Arugam Bay: Site Details
A surfer’s paradise
The principal activities of Arugam Bay are:
- Cultural Sites
Surfing from Arugam Bay
The Best Breaks on the Island
The famed long right point break at the southern end of Arugam Bay is considered to be the best surf spot in Sri Lanka, offering consistent waves from April to September. Although not one of the great surfing areas of the world, contrary to popular local belief, Arugam Bay consistently produces long and fairly fat (1-1.5 metres) slow-breaking waves that are ideal for intermediate surfers. There are plenty of other breaks in the area of similar quality, although most need a decent swell. To the north, Pottuvil Point (slow right-hander and better later in the season), Whiskey Point and Lighthouse Point are all ideal for beginners. To the south, Crocodile Rock, Elephant Rock, Peanut Farm (one of its two breaks is advanced) and Okanda (potentially the best spot of all) offer waves for more advanced surfies.
Kumana and Lahugala National Parks
Kumana National Park is one of the island’s principal bird sanctuaries, and it is also home to leopards, sloth bears and elephants roaming across the unprotected border from neighbouring Yala West National Park. Spanning 18,150 hectares, Kumana is best known for its abundant bird life, and a considerable number of bird species breed and feed here. One of the most significant features of the park is the Kumana Villu, a 200-hectare natural swamp lake fed by the Kumbukkan Oya, which hosts tens of thousands of migratory birds between April and July. Two hundred and fifty five species of birds have been recorded in Kumana including rare species such as the Black-necked Stork, Lesser Adjutant, Eurasian Spoonbill, Great Thick-knee, Yellow-footed Green Pigeon, Greater Racket-tailed Drongo, Malabar Trogon, Red-faced Malkoha and Sirkeer Malkoha.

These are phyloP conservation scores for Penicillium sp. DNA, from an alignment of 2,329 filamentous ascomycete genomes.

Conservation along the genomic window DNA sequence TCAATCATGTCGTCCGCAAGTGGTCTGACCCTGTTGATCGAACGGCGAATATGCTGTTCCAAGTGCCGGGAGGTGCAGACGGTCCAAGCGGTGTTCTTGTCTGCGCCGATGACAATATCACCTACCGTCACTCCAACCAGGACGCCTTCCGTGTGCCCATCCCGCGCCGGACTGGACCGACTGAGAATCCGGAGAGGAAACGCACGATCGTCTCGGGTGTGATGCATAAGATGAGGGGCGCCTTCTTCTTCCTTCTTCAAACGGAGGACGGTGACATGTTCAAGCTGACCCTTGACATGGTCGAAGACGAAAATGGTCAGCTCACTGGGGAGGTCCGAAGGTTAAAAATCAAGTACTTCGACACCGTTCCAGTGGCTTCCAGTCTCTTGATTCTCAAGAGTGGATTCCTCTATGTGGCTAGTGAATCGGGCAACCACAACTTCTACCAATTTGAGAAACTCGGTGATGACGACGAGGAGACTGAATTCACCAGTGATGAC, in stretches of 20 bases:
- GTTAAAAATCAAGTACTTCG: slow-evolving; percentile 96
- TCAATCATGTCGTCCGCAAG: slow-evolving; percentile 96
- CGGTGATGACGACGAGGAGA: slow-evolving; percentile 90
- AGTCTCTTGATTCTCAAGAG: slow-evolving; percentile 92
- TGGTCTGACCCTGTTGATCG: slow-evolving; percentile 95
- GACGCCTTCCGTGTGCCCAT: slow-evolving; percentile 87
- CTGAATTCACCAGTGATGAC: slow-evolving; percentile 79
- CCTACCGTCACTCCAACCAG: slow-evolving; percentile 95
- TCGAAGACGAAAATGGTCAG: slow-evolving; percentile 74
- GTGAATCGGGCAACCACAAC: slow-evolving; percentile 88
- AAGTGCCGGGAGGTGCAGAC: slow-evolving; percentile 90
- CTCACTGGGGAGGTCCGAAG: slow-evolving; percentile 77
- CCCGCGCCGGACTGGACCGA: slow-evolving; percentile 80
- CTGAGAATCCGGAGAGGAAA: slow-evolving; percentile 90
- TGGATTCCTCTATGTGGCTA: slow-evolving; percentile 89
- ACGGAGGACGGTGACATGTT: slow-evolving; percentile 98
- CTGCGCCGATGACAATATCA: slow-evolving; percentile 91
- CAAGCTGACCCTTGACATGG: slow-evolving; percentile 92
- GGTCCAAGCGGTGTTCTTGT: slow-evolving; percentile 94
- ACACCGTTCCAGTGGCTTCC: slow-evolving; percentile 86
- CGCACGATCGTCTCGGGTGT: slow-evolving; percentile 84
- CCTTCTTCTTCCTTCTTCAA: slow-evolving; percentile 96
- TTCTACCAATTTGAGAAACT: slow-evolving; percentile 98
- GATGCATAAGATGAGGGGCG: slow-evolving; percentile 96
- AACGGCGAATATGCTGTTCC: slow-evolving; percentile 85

Lahugala Kitulana National Park is one of the smallest national parks in Sri Lanka, but despite its diminutive size (1554 hectares), the park is an important habitat for elephants and endemic birds including the Sri Lanka Spurfowl and the rare Red-faced Malkoha. Herds of up to 150 elephants, attracted by the beru grass, are a common sight at Lahugala tank (lake) during July and August.
Inland from Okanda is the enigmatic forest hermitage of Kudimbigala, where hundreds of Buddhist monks once lived in caves, reportedly from the 1st century BC. Hidden away in dense forest between boulders is the Sudasharna Cave, which is a small white shrine half-covered by an overhanging rock outcrop bearing the faint remains of ancient Brahmi script next to an unusual little carving symbolizing the Triple Gem (the Buddha, the Dhamma [the Buddha’s teachings] and the Sangha [the Buddha’s followers] – the central focus of inspiration and devotion for Buddhists). Paths lead through the trees, passing other small shrines and miniature cave temples en route. One path leads to the Madhya Mandalaya, or “Plain of Ruins”, with a small dagoba and other monastic remains scattered over a rocky hilltop. Another path, via rock-cut steps, leads steeply up to the summit of the towering Belumgala rock topped by another small dagoba, which affords magnificent views over the undisturbed and uninhabited jungle to the coast.
Magul Maha Vihara
Close to Lahugala Kitulana National Park are the evocative remains of Magul Maha Vihara, the temple where local King Kavan Tissa and the fabled heroine Queen Vihara Maha Devi were married in the 2nd century BC. The poruwa, the traditional wedding platform erected for the event, has an elaborate lion frieze decoration, which possibly signifies the sovereign status of the couple. Following the ceremony, the area was encircled by a wall and presented to the Sangha (the devout monks adhering strictly to the Buddha’s teachings), who established a monastery on the land. The unexcavated remains of Kavan Tissa’s palace lie south of the temple, where the couple’s son, the legendary Dutugemunu, was born and lived until his teens, when the family moved to Tissamaharama (Tissa). The extensive and enigmatic remains surrounded by thick jungle were rebuilt in the 5th century AD by King Dhatusena of Sigiriya fame and further restored in the mid-14th century and include a Buddha shrine, image house, dagoba, poyage and well-preserved moonstones, as well as the finely-carved poruwa.